God and Family
31And his mother and his brothers came, and standing outside they sent to him and called him.
32And a crowd was sitting around him, and they said to him, “Your mother and your brothers are outside, seeking you.”
33And he answered them, “Who are my mother and my brothers?”
34And looking about at those who sat around him, he said, “Here are my mother and my brothers!
35Whoever does the will of God, he is my brother and sister and mother.”
I have been thinking a little about the various functions God fulfils in our lives, and this passage came to mind. It occurs to me that culture will often develop very different ideas about the various ways in which certain members of family appear to us, or endear us. Although the ideas can blur, we hold roughly similar inherent attitudes regarding family; in a father we generally see authoritative protection; in a mother we find a sense of integrity, security, and intimacy (having come from her and nursed at her breasts); in a sibling, we would hopefully find a relatively equal level of friendship and fellowship (though I am aware this often doesn’t turn out to be the case).
My point is that in whatever familial traits we have developed over the course of human progression, God has found a way to speak into those cultural ideas of gender even though He transcends them. God is Biblically portrayed as a dominant male figure, and yet He also says “Let us make mankind, male and female, in our own image, after our own likeness.” In Jesus, God spoke into a patriarchal society through the form of a human man, and yet through Her transcendence also demonstrated the inclusivity of the Gospel, affirming that both men and women had equal standing in God’s Kingdom. Jesus affirms God as the Father of creation, and yet also likens His concern for people as a mother hen’s care for her brood (Luke 13:34).
The Gospel is not about distinction. As Paul says in Galatians, “there is neither man nor woman, Jew nor Greek, slave nor free,” as in Christ we are all one. We are often quick to remember God as a terrifying omnipotent deity, and forget that He is “slow to anger and rich in love.” We are quick to remember Jesus’ harsh words for those who practised injustice, and forget that He washes our feet. We are quick to remember the very definitive way of life He required from us, and forget that “even the Son of Man came not to be served but to serve, and to give His life as a ransom for many.”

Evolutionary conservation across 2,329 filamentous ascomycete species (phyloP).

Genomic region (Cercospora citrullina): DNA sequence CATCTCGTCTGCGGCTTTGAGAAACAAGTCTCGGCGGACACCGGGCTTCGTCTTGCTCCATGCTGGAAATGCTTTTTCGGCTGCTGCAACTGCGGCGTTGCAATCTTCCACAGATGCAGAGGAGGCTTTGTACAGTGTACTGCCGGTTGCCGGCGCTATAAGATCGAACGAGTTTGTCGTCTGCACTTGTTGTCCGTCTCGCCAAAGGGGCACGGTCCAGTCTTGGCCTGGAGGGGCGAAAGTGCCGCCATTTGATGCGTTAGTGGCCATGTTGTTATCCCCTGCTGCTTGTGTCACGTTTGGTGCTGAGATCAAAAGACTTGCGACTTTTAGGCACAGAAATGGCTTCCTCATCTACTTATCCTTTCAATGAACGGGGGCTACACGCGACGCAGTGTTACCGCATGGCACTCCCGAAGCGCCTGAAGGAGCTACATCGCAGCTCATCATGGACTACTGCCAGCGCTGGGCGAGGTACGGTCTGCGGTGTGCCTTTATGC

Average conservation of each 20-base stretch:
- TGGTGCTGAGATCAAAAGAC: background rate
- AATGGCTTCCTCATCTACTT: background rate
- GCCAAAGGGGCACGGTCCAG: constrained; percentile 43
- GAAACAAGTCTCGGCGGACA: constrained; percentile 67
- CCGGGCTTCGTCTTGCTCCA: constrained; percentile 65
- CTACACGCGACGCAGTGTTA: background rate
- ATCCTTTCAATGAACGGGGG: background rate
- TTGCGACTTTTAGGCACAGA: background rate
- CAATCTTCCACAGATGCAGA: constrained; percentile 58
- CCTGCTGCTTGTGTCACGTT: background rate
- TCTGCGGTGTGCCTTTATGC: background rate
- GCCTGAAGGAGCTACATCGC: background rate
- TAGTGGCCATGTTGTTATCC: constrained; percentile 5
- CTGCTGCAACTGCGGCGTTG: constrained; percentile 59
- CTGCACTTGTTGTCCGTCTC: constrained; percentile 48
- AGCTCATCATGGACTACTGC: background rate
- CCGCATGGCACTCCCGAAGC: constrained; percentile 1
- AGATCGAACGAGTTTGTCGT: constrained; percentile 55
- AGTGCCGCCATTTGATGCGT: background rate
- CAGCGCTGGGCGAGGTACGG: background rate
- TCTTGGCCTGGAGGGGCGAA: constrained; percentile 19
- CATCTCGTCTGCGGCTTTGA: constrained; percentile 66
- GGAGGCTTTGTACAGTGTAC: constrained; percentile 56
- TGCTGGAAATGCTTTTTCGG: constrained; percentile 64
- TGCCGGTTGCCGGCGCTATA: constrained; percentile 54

An interesting thought is given by the Psalmist:
3When I look at your heavens, the work of your fingers,
the moon and the stars, which you have set in place,
4what is man that you are mindful of him,
and the son of man that you care for him?
5Yet you have made him a little lower than the heavenly beings
and crowned him with glory and honor.
6You have given him dominion over the works of your hands;
you have put all things under his feet…
The Psalmist here refers to his incredulity that God should care for human beings at all given the immensity of creation, as we seem like insignifant specks compared in the grand scheme of things. Yet, he recognises that mankind has a special place in God’s creation, to the extent that God made us “a little lower than the heavenly beings.” What this infers to me is that we are only just short of par with the spiritual realm. If one reads the Genesis account, the author seems to feel that Adam and Eve were in such perfect communion with God that they were able to communicate with Him in much the same manner they would other people. Only after The Fall does this form of communion seem to dissipate into the distant chasm separating God from man. The vision of Eden seems to be that of a conceptual prototype for the relationship God wishes us to have with Her, of being perfect and in true harmony with Her being. We see this elsewhere in the New Testament as well, notably when Jesus prays for all those who would believe in Him to be one even as He was one with the Father, and also in 1 Corinthians 15 when Paul speaks of the time when “God will be all in all.”
Am I trying to say that God has no superiority in our lives, or over our being? By no means. God is THE authority, THE power, to which we submit. We must never forget that God knows all, and loves all, and as such embodies the perfect moral goodness to which we should aspire. Having said that, it seems to me that this authority from God, and the submission we lend to Him, are much more an expression of love than coercive wrath. God does not force us into a relationship with Her, She guides us toward Christ in the eternal hope that we will find Him and have reconciliation with the source of all existence. Paul likened the church as a “pure virgin” to be given to God’s bridegroom, and that is more or less what we are; God’s spiritual spouses. The relationship we have with Him is a marriage, one we undertake for eternity, one in which we grow in our understanding of God as well as how we unveil ourselves to Her, and also understand that we serve Him reciprocally as He came to serve us through the cross. God gave us life, and so we give Him ours. God fulfils for us the function of a Father, and much else besides.
God is my Father, and my Mother. My Brother, and my Sister. My Friend. My Love.